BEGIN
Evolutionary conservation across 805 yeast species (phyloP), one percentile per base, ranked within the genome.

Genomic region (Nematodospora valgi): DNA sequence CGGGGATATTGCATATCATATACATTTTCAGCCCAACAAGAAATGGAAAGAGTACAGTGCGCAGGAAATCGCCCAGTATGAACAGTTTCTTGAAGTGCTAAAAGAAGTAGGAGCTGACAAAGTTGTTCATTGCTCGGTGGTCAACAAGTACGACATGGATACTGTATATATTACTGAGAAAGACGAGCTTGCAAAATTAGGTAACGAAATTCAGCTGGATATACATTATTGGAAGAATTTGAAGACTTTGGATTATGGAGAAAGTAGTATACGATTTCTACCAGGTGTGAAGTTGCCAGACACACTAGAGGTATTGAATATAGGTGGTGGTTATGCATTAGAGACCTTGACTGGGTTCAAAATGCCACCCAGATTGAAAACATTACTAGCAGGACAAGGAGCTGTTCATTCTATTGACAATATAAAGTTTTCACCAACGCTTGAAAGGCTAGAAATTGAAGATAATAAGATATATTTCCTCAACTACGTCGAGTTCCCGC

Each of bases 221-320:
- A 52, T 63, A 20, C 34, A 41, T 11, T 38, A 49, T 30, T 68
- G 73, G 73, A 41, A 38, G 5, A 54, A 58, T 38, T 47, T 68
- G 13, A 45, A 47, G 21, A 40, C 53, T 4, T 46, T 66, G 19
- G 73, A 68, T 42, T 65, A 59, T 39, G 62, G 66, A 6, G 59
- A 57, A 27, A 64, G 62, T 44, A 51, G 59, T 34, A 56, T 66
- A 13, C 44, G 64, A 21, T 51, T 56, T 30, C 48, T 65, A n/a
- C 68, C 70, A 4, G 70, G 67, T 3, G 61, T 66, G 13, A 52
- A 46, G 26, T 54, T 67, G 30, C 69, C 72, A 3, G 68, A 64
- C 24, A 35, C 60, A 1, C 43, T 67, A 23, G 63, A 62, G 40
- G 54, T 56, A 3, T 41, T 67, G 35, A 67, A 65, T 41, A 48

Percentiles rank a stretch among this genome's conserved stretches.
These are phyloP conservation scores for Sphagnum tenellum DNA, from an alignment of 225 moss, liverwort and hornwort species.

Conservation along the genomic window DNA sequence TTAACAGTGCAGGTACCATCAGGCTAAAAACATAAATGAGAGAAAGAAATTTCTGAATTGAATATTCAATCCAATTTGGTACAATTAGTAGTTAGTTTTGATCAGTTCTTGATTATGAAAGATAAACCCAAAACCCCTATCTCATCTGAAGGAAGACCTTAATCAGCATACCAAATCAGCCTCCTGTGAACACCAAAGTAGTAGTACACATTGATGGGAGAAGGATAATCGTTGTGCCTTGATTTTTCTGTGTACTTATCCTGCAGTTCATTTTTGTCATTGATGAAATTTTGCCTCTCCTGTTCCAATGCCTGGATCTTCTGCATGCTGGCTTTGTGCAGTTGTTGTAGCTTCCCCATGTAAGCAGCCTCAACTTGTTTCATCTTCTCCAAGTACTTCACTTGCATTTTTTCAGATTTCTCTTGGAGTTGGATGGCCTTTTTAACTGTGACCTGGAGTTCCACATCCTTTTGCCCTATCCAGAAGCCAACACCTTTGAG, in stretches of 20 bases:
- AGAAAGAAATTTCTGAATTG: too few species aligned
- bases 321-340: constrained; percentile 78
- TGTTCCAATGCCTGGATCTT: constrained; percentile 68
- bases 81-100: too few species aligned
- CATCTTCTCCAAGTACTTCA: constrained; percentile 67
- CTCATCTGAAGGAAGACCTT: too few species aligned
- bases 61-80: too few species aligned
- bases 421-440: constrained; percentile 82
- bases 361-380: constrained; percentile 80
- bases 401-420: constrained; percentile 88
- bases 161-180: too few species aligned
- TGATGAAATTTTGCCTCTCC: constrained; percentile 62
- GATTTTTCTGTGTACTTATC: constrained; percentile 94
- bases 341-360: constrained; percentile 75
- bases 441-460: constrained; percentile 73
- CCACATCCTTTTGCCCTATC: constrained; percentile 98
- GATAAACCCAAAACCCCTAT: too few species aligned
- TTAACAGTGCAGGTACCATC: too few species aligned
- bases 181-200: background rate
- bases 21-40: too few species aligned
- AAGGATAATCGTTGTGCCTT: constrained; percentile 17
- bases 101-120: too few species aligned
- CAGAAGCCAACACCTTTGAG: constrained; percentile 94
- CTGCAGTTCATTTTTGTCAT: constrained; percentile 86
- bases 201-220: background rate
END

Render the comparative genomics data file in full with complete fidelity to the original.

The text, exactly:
Evolutionary conservation across 805 yeast species (phyloP), one percentile per base, ranked within the genome.

Genomic region (Nematodospora valgi): DNA sequence CGGGGATATTGCATATCATATACATTTTCAGCCCAACAAGAAATGGAAAGAGTACAGTGCGCAGGAAATCGCCCAGTATGAACAGTTTCTTGAAGTGCTAAAAGAAGTAGGAGCTGACAAAGTTGTTCATTGCTCGGTGGTCAACAAGTACGACATGGATACTGTATATATTACTGAGAAAGACGAGCTTGCAAAATTAGGTAACGAAATTCAGCTGGATATACATTATTGGAAGAATTTGAAGACTTTGGATTATGGAGAAAGTAGTATACGATTTCTACCAGGTGTGAAGTTGCCAGACACACTAGAGGTATTGAATATAGGTGGTGGTTATGCATTAGAGACCTTGACTGGGTTCAAAATGCCACCCAGATTGAAAACATTACTAGCAGGACAAGGAGCTGTTCATTCTATTGACAATATAAAGTTTTCACCAACGCTTGAAAGGCTAGAAATTGAAGATAATAAGATATATTTCCTCAACTACGTCGAGTTCCCGC

Each of bases 221-320:
- A 52, T 63, A 20, C 34, A 41, T 11, T 38, A 49, T 30, T 68
- G 73, G 73, A 41, A 38, G 5, A 54, A 58, T 38, T 47, T 68
- G 13, A 45, A 47, G 21, A 40, C 53, T 4, T 46, T 66, G 19
- G 73, A 68, T 42, T 65, A 59, T 39, G 62, G 66, A 6, G 59
- A 57, A 27, A 64, G 62, T 44, A 51, G 59, T 34, A 56, T 66
- A 13, C 44, G 64, A 21, T 51, T 56, T 30, C 48, T 65, A n/a
- C 68, C 70, A 4, G 70, G 67, T 3, G 61, T 66, G 13, A 52
- A 46, G 26, T 54, T 67, G 30, C 69, C 72, A 3, G 68, A 64
- C 24, A 35, C 60, A 1, C 43, T 67, A 23, G 63, A 62, G 40
- G 54, T 56, A 3, T 41, T 67, G 35, A 67, A 65, T 41, A 48

Percentiles rank a stretch among this genome's conserved stretches.
These are phyloP conservation scores for Sphagnum tenellum DNA, from an alignment of 225 moss, liverwort and hornwort species.

Conservation along the genomic window DNA sequence TTAACAGTGCAGGTACCATCAGGCTAAAAACATAAATGAGAGAAAGAAATTTCTGAATTGAATATTCAATCCAATTTGGTACAATTAGTAGTTAGTTTTGATCAGTTCTTGATTATGAAAGATAAACCCAAAACCCCTATCTCATCTGAAGGAAGACCTTAATCAGCATACCAAATCAGCCTCCTGTGAACACCAAAGTAGTAGTACACATTGATGGGAGAAGGATAATCGTTGTGCCTTGATTTTTCTGTGTACTTATCCTGCAGTTCATTTTTGTCATTGATGAAATTTTGCCTCTCCTGTTCCAATGCCTGGATCTTCTGCATGCTGGCTTTGTGCAGTTGTTGTAGCTTCCCCATGTAAGCAGCCTCAACTTGTTTCATCTTCTCCAAGTACTTCACTTGCATTTTTTCAGATTTCTCTTGGAGTTGGATGGCCTTTTTAACTGTGACCTGGAGTTCCACATCCTTTTGCCCTATCCAGAAGCCAACACCTTTGAG, in stretches of 20 bases:
- AGAAAGAAATTTCTGAATTG: too few species aligned
- bases 321-340: constrained; percentile 78
- TGTTCCAATGCCTGGATCTT: constrained; percentile 68
- bases 81-100: too few species aligned
- CATCTTCTCCAAGTACTTCA: constrained; percentile 67
- CTCATCTGAAGGAAGACCTT: too few species aligned
- bases 61-80: too few species aligned
- bases 421-440: constrained; percentile 82
- bases 361-380: constrained; percentile 80
- bases 401-420: constrained; percentile 88
- bases 161-180: too few species aligned
- TGATGAAATTTTGCCTCTCC: constrained; percentile 62
- GATTTTTCTGTGTACTTATC: constrained; percentile 94
- bases 341-360: constrained; percentile 75
- bases 441-460: constrained; percentile 73
- CCACATCCTTTTGCCCTATC: constrained; percentile 98
- GATAAACCCAAAACCCCTAT: too few species aligned
- TTAACAGTGCAGGTACCATC: too few species aligned
- bases 181-200: background rate
- bases 21-40: too few species aligned
- AAGGATAATCGTTGTGCCTT: constrained; percentile 17
- bases 101-120: too few species aligned
- CAGAAGCCAACACCTTTGAG: constrained; percentile 94
- CTGCAGTTCATTTTTGTCAT: constrained; percentile 86
- bases 201-220: background rate